(NaturalNews) Contamination of drinking water by a common herbicide poses a greater health threat than previously believed, according to a report issued by the nonprofit environmental organization Natural Resources Defense Council (NRDC).
The Environmental Protection Agency (EPA) monitors average yearly levels of the popular herbicide atrazine in drinking water supplies, based on four tests per year. But the NRDC notes that levels of the toxin in drinking water regularly spike after heavy rains or during the spring when it is being widely applied, and that the four yearly testings may miss these events. The organization's researchers found several such spikes in its own testing of water supplies in towns in agricultural regions of the South and Midwest.
"Our biggest concern is early-life-stage development," said Jennifer Sass of the NRDC. "If there's a disruption during that time, it becomes hard-wired into the system. These endocrine disrupters act in the body at extremely low levels. These spikes matter."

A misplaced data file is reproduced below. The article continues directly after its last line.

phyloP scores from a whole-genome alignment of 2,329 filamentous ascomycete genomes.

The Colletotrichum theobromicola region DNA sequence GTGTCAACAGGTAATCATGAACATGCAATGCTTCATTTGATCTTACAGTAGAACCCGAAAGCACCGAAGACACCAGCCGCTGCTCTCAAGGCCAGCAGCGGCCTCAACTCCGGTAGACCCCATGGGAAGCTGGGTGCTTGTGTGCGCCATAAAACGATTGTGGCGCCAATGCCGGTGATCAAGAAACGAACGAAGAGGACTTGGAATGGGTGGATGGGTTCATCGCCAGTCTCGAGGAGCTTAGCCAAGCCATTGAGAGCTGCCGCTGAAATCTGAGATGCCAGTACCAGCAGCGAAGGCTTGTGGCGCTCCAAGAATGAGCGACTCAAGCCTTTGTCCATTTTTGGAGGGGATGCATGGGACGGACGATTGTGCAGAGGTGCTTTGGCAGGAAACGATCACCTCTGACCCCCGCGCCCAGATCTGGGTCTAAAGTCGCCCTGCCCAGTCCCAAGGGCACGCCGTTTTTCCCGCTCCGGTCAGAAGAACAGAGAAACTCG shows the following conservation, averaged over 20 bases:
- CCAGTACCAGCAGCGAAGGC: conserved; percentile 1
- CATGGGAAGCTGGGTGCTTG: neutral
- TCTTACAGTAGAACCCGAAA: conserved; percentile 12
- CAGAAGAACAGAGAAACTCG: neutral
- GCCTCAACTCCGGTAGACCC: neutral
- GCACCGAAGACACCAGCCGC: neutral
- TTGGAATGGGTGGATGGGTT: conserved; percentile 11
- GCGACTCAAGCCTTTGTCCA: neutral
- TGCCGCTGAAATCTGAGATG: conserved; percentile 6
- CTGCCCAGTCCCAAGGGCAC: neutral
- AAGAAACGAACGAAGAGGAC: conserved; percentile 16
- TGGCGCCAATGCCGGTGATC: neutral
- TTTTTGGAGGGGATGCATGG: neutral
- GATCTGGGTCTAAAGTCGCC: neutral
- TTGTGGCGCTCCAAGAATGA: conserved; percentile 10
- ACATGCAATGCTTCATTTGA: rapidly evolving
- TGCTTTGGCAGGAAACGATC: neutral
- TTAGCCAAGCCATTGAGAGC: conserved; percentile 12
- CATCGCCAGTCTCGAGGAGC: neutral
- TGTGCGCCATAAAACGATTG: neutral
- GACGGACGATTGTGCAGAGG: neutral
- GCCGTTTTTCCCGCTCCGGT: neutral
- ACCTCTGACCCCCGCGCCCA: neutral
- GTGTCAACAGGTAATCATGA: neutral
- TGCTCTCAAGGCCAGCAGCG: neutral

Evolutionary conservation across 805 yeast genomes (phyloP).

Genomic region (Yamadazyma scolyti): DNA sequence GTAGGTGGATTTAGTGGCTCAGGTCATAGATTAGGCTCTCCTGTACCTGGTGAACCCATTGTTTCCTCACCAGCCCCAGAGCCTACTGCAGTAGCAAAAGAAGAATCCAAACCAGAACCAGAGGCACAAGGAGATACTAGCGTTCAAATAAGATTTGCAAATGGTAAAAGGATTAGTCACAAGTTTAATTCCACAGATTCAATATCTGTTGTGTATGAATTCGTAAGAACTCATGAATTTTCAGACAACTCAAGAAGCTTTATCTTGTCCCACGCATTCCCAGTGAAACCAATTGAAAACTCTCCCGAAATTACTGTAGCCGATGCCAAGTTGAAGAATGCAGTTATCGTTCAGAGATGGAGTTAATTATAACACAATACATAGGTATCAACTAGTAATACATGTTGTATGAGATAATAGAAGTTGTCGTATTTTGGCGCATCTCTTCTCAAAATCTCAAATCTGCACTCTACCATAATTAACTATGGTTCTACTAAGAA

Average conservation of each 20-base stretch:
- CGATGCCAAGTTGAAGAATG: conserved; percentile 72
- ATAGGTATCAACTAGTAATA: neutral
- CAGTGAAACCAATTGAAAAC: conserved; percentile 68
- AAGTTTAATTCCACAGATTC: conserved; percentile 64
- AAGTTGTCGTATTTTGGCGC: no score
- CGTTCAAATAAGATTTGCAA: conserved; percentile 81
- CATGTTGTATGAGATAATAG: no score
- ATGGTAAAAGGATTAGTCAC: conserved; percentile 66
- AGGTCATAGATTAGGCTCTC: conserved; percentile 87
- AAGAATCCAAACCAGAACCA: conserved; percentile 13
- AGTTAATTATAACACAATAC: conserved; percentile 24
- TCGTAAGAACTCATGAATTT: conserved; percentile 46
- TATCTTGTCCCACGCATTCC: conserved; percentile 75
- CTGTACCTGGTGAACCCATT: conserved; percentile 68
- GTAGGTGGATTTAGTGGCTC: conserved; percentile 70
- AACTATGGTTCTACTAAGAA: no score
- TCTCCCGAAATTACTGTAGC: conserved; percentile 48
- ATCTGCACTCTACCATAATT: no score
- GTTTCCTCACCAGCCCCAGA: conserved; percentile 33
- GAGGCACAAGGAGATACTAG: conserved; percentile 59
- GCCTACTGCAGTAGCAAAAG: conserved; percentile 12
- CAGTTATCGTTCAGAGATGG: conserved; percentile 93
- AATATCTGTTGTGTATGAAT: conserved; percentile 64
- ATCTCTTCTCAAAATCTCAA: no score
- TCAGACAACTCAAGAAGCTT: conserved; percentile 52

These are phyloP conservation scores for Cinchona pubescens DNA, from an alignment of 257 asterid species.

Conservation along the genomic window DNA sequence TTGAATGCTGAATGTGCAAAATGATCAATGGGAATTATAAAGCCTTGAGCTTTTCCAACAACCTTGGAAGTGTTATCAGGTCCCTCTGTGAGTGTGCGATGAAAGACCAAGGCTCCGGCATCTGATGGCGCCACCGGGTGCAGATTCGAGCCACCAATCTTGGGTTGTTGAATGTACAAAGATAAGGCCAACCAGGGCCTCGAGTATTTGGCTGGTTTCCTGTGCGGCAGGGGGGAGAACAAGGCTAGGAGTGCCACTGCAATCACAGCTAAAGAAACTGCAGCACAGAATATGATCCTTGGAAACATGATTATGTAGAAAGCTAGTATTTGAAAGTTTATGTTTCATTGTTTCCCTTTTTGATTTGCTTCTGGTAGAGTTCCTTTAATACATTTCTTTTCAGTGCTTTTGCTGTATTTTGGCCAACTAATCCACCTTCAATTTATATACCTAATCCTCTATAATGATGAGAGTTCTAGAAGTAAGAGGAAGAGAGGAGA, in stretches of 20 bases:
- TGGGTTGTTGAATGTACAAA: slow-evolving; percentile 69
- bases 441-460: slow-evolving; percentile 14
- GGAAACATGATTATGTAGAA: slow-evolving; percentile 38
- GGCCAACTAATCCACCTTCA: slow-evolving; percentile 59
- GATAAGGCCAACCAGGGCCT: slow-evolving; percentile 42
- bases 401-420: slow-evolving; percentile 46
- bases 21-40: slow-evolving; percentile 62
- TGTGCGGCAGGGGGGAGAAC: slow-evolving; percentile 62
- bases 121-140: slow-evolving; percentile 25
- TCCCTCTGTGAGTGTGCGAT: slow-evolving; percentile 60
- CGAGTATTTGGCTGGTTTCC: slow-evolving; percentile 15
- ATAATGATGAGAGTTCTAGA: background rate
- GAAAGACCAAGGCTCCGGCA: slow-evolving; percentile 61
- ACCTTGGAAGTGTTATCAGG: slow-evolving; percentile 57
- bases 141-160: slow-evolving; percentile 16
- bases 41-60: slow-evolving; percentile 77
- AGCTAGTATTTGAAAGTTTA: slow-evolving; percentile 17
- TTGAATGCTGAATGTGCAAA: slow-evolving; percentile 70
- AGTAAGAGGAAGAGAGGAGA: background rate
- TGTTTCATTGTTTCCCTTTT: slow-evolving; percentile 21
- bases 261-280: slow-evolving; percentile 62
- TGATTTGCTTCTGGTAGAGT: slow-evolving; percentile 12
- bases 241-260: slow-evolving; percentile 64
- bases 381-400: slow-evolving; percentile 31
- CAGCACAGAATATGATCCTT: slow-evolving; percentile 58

Because atrazine is compatible with no-till farming, it is popular among farmers seeking to acquire a "green" label by reducing their carbon footprint. It is known to disrupt the hormonal system, and may cause cancers and menstrual problems in adults. It is considered especially dangerous to the developing reproductive systems of fetuses and children. The chemical has been shown to kill aquatic microorganisms and suppress the immune systems of larger animals, and it can cause limb or reproductive deformities in amphibians at levels as low as 0.1 parts per billion.
The EPA has set a threshold of 3 billion parts per billion for permissible atrazine levels, which the NRDC says would be too high even without periodic spikes. The NRDC analysis of 139 different municipal water systems found that 54 of them had a one-time spike higher than 3 parts per billion at some point in 2003 or 2004.
Home or municipal carbon filters can remove atrazine from water, but many municipal treatment plants do not use such procedures.
Sources for this story include: www.washingtonpost.com